Russian clubs get FFP break

2015-03-19 08:35
UEFA (File)

Moscow - UEFA says it is prepared to soften its Financial Fair Play rules for Russian and Ukrainian clubs battered by their country's economic problems.

The FFP rules were introduced for the 2011-12 season to discourage clubs from making large losses, with so-called "financially doped" teams potentially being banned from European competitions like the Champions League.

With the Russian and Ukrainian currencies having dropped sharply in value over the last year and the two countries set for recession, many clubs' financial plans have been thrown into turmoil.

UEFA told The Associated Press in a statement that the economic problems "may be taken into account as an exceptional circumstance and a mitigating factor" in FFP investigations, though no clubs will be exempted entirely from the regulations.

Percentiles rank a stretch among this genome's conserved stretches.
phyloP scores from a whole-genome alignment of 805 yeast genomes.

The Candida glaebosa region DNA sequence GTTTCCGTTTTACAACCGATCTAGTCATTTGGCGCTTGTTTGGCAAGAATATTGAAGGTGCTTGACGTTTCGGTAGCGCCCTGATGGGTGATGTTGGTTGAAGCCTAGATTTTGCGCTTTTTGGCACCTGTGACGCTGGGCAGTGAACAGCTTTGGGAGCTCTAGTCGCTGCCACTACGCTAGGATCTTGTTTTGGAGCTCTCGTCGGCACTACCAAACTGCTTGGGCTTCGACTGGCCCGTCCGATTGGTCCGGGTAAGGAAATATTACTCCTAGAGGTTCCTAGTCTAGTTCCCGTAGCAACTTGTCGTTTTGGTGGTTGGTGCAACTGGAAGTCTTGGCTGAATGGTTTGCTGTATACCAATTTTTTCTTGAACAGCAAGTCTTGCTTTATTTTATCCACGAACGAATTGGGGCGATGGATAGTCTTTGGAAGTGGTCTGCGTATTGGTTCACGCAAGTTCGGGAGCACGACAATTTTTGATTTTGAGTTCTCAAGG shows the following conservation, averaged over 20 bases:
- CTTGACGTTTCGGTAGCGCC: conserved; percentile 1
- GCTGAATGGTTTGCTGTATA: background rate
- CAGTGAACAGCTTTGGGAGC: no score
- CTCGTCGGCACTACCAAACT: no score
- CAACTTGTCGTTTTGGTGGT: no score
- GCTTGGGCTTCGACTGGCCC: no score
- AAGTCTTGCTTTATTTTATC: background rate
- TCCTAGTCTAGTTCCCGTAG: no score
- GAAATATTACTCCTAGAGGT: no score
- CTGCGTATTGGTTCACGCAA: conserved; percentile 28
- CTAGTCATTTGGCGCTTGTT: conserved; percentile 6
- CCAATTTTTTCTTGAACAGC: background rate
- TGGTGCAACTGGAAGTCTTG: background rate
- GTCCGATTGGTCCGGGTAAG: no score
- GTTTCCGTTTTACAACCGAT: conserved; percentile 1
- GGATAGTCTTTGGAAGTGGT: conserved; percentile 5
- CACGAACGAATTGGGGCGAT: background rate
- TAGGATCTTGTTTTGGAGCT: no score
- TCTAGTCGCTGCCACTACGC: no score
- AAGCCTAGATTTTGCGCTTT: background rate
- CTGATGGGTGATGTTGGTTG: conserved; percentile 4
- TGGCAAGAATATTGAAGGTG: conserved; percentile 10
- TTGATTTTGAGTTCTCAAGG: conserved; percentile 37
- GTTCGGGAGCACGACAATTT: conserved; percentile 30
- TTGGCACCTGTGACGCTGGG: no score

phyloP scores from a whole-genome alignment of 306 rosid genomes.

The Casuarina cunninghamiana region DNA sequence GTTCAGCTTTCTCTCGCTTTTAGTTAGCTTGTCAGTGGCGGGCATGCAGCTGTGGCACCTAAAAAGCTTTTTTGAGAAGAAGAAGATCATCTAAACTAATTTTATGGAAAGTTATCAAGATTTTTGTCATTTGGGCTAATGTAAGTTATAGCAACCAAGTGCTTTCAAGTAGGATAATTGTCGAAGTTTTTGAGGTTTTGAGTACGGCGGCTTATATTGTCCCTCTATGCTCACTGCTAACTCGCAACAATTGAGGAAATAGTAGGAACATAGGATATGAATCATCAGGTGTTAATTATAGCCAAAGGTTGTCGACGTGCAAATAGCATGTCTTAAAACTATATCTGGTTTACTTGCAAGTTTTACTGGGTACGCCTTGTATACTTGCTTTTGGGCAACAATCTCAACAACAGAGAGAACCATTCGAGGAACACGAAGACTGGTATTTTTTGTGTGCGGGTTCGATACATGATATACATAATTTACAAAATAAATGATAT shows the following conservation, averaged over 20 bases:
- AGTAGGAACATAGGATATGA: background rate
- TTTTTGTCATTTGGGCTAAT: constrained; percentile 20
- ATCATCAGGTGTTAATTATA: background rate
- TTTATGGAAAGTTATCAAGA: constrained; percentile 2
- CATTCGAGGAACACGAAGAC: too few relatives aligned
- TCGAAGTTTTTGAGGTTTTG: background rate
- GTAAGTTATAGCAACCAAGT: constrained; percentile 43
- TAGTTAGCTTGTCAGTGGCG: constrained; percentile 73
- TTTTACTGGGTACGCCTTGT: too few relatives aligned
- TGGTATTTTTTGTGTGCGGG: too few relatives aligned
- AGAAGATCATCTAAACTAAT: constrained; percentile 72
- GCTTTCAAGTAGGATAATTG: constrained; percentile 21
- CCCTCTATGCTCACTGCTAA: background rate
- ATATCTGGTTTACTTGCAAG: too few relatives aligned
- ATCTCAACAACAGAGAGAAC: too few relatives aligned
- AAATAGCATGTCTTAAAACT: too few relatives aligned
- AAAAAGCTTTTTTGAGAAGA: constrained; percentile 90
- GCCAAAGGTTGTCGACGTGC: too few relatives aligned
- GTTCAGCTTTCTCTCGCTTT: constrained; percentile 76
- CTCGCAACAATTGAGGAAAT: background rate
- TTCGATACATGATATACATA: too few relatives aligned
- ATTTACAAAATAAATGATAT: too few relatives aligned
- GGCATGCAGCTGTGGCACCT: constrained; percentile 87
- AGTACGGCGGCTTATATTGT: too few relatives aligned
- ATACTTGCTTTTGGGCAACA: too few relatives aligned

Read more on:    soccer

What To Read Next


Read News24’s Comments Policy publishes all comments posted on articles provided that they adhere to our Comments Policy. Should you wish to report a comment for editorial review, please do so by clicking the 'Report Comment' button to the right of each comment.

Comment on this story
Comments have been closed for this article.
Live Video Streaming
Video Highlights
Sport Talk

Live scoring

Love 2 Meet
English Premiership flutter

Take Sport24's "expert" tips at your peril...

Sport24 on Twitter

Follow Sport24 news on Twitter


The 2017/18 Absa Premiership season is under way. Can Bidvest Wits defend their title? Will Soweto giants Kaizer Chiefs or Orlando Pirates emerge victorious? Or will the bookies' favourites, Mamelodi Sundowns, taste success for a record eighth time? Stay glued to Sport24 to find out!

Latest blogs

Do you think SAFA made the right choice in appointing Stuart Baxter as head coach of Bafana Bafana?

Twitter Follow Sport24 on Twitter

Facebook "Like" Sport24's Facebook page

WIN Enter and win with Sport24!

BlackBerry Stay in the loop on your BlackBerry

RSS Feeds Sport news delivered really simply.

There are new stories on the homepage. Click here to see them.